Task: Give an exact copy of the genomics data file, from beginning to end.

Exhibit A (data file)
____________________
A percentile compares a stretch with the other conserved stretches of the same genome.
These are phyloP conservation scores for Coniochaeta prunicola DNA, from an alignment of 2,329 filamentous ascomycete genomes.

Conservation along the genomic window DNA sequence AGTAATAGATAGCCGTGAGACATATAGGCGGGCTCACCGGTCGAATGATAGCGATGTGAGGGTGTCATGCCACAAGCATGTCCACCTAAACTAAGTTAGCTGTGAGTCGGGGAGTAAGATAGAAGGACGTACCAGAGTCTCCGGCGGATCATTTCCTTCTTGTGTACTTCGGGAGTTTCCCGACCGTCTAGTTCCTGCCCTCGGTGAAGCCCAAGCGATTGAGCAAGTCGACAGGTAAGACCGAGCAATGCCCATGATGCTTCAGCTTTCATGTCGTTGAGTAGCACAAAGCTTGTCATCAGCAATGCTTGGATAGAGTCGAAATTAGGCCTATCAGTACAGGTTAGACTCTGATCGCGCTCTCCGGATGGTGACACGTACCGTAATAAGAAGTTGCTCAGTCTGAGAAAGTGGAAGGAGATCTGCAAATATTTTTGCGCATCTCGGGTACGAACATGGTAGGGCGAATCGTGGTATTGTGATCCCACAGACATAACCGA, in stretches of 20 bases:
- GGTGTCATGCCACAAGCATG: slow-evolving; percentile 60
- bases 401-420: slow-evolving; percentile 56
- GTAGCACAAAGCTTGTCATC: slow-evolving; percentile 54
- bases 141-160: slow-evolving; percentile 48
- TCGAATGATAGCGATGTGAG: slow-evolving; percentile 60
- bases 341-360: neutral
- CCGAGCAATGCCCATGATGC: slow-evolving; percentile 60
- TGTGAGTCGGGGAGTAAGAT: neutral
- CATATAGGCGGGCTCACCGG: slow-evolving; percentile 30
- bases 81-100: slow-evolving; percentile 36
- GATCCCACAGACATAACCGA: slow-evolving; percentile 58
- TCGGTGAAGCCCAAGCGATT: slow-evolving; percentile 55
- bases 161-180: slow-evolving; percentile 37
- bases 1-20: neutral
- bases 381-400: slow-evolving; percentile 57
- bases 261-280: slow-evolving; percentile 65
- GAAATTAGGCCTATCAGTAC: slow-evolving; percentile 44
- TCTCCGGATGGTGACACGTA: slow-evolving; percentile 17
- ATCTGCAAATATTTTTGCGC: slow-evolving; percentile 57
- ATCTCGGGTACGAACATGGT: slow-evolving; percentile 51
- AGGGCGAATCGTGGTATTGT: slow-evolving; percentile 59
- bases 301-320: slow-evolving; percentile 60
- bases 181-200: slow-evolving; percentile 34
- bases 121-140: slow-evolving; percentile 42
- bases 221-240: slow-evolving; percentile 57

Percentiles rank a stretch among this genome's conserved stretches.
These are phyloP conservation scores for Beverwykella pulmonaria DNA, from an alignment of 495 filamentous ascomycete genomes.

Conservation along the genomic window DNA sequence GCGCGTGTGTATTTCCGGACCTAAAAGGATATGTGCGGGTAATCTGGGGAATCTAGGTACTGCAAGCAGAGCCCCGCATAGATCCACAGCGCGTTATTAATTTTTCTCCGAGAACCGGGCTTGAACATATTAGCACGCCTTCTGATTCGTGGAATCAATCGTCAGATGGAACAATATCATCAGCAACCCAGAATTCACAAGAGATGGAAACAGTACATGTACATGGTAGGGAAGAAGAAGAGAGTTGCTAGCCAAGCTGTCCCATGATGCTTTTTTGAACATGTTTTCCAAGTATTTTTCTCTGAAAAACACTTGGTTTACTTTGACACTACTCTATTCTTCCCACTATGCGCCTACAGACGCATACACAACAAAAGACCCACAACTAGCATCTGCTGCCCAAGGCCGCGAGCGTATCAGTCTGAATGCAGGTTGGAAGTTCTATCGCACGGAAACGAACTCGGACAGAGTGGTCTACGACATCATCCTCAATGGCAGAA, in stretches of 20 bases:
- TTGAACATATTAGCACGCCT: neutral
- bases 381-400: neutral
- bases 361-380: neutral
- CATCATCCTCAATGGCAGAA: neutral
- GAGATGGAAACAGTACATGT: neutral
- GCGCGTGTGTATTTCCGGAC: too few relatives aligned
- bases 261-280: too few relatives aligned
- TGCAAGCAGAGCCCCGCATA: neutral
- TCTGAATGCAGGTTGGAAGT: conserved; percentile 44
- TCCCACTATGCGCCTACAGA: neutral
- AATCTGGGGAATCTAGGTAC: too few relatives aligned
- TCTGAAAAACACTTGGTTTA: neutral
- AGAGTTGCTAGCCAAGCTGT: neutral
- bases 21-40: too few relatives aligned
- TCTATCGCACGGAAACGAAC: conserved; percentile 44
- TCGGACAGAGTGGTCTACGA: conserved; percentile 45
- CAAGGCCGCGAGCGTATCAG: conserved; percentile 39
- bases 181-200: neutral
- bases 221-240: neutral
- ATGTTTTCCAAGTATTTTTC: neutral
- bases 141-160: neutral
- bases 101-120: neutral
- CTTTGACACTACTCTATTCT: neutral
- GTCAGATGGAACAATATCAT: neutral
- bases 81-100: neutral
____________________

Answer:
A percentile compares a stretch with the other conserved stretches of the same genome.
These are phyloP conservation scores for Coniochaeta prunicola DNA, from an alignment of 2,329 filamentous ascomycete genomes.

Conservation along the genomic window DNA sequence AGTAATAGATAGCCGTGAGACATATAGGCGGGCTCACCGGTCGAATGATAGCGATGTGAGGGTGTCATGCCACAAGCATGTCCACCTAAACTAAGTTAGCTGTGAGTCGGGGAGTAAGATAGAAGGACGTACCAGAGTCTCCGGCGGATCATTTCCTTCTTGTGTACTTCGGGAGTTTCCCGACCGTCTAGTTCCTGCCCTCGGTGAAGCCCAAGCGATTGAGCAAGTCGACAGGTAAGACCGAGCAATGCCCATGATGCTTCAGCTTTCATGTCGTTGAGTAGCACAAAGCTTGTCATCAGCAATGCTTGGATAGAGTCGAAATTAGGCCTATCAGTACAGGTTAGACTCTGATCGCGCTCTCCGGATGGTGACACGTACCGTAATAAGAAGTTGCTCAGTCTGAGAAAGTGGAAGGAGATCTGCAAATATTTTTGCGCATCTCGGGTACGAACATGGTAGGGCGAATCGTGGTATTGTGATCCCACAGACATAACCGA, in stretches of 20 bases:
- GGTGTCATGCCACAAGCATG: slow-evolving; percentile 60
- bases 401-420: slow-evolving; percentile 56
- GTAGCACAAAGCTTGTCATC: slow-evolving; percentile 54
- bases 141-160: slow-evolving; percentile 48
- TCGAATGATAGCGATGTGAG: slow-evolving; percentile 60
- bases 341-360: neutral
- CCGAGCAATGCCCATGATGC: slow-evolving; percentile 60
- TGTGAGTCGGGGAGTAAGAT: neutral
- CATATAGGCGGGCTCACCGG: slow-evolving; percentile 30
- bases 81-100: slow-evolving; percentile 36
- GATCCCACAGACATAACCGA: slow-evolving; percentile 58
- TCGGTGAAGCCCAAGCGATT: slow-evolving; percentile 55
- bases 161-180: slow-evolving; percentile 37
- bases 1-20: neutral
- bases 381-400: slow-evolving; percentile 57
- bases 261-280: slow-evolving; percentile 65
- GAAATTAGGCCTATCAGTAC: slow-evolving; percentile 44
- TCTCCGGATGGTGACACGTA: slow-evolving; percentile 17
- ATCTGCAAATATTTTTGCGC: slow-evolving; percentile 57
- ATCTCGGGTACGAACATGGT: slow-evolving; percentile 51
- AGGGCGAATCGTGGTATTGT: slow-evolving; percentile 59
- bases 301-320: slow-evolving; percentile 60
- bases 181-200: slow-evolving; percentile 34
- bases 121-140: slow-evolving; percentile 42
- bases 221-240: slow-evolving; percentile 57

Percentiles rank a stretch among this genome's conserved stretches.
These are phyloP conservation scores for Beverwykella pulmonaria DNA, from an alignment of 495 filamentous ascomycete genomes.

Conservation along the genomic window DNA sequence GCGCGTGTGTATTTCCGGACCTAAAAGGATATGTGCGGGTAATCTGGGGAATCTAGGTACTGCAAGCAGAGCCCCGCATAGATCCACAGCGCGTTATTAATTTTTCTCCGAGAACCGGGCTTGAACATATTAGCACGCCTTCTGATTCGTGGAATCAATCGTCAGATGGAACAATATCATCAGCAACCCAGAATTCACAAGAGATGGAAACAGTACATGTACATGGTAGGGAAGAAGAAGAGAGTTGCTAGCCAAGCTGTCCCATGATGCTTTTTTGAACATGTTTTCCAAGTATTTTTCTCTGAAAAACACTTGGTTTACTTTGACACTACTCTATTCTTCCCACTATGCGCCTACAGACGCATACACAACAAAAGACCCACAACTAGCATCTGCTGCCCAAGGCCGCGAGCGTATCAGTCTGAATGCAGGTTGGAAGTTCTATCGCACGGAAACGAACTCGGACAGAGTGGTCTACGACATCATCCTCAATGGCAGAA, in stretches of 20 bases:
- TTGAACATATTAGCACGCCT: neutral
- bases 381-400: neutral
- bases 361-380: neutral
- CATCATCCTCAATGGCAGAA: neutral
- GAGATGGAAACAGTACATGT: neutral
- GCGCGTGTGTATTTCCGGAC: too few relatives aligned
- bases 261-280: too few relatives aligned
- TGCAAGCAGAGCCCCGCATA: neutral
- TCTGAATGCAGGTTGGAAGT: conserved; percentile 44
- TCCCACTATGCGCCTACAGA: neutral
- AATCTGGGGAATCTAGGTAC: too few relatives aligned
- TCTGAAAAACACTTGGTTTA: neutral
- AGAGTTGCTAGCCAAGCTGT: neutral
- bases 21-40: too few relatives aligned
- TCTATCGCACGGAAACGAAC: conserved; percentile 44
- TCGGACAGAGTGGTCTACGA: conserved; percentile 45
- CAAGGCCGCGAGCGTATCAG: conserved; percentile 39
- bases 181-200: neutral
- bases 221-240: neutral
- ATGTTTTCCAAGTATTTTTC: neutral
- bases 141-160: neutral
- bases 101-120: neutral
- CTTTGACACTACTCTATTCT: neutral
- GTCAGATGGAACAATATCAT: neutral
- bases 81-100: neutral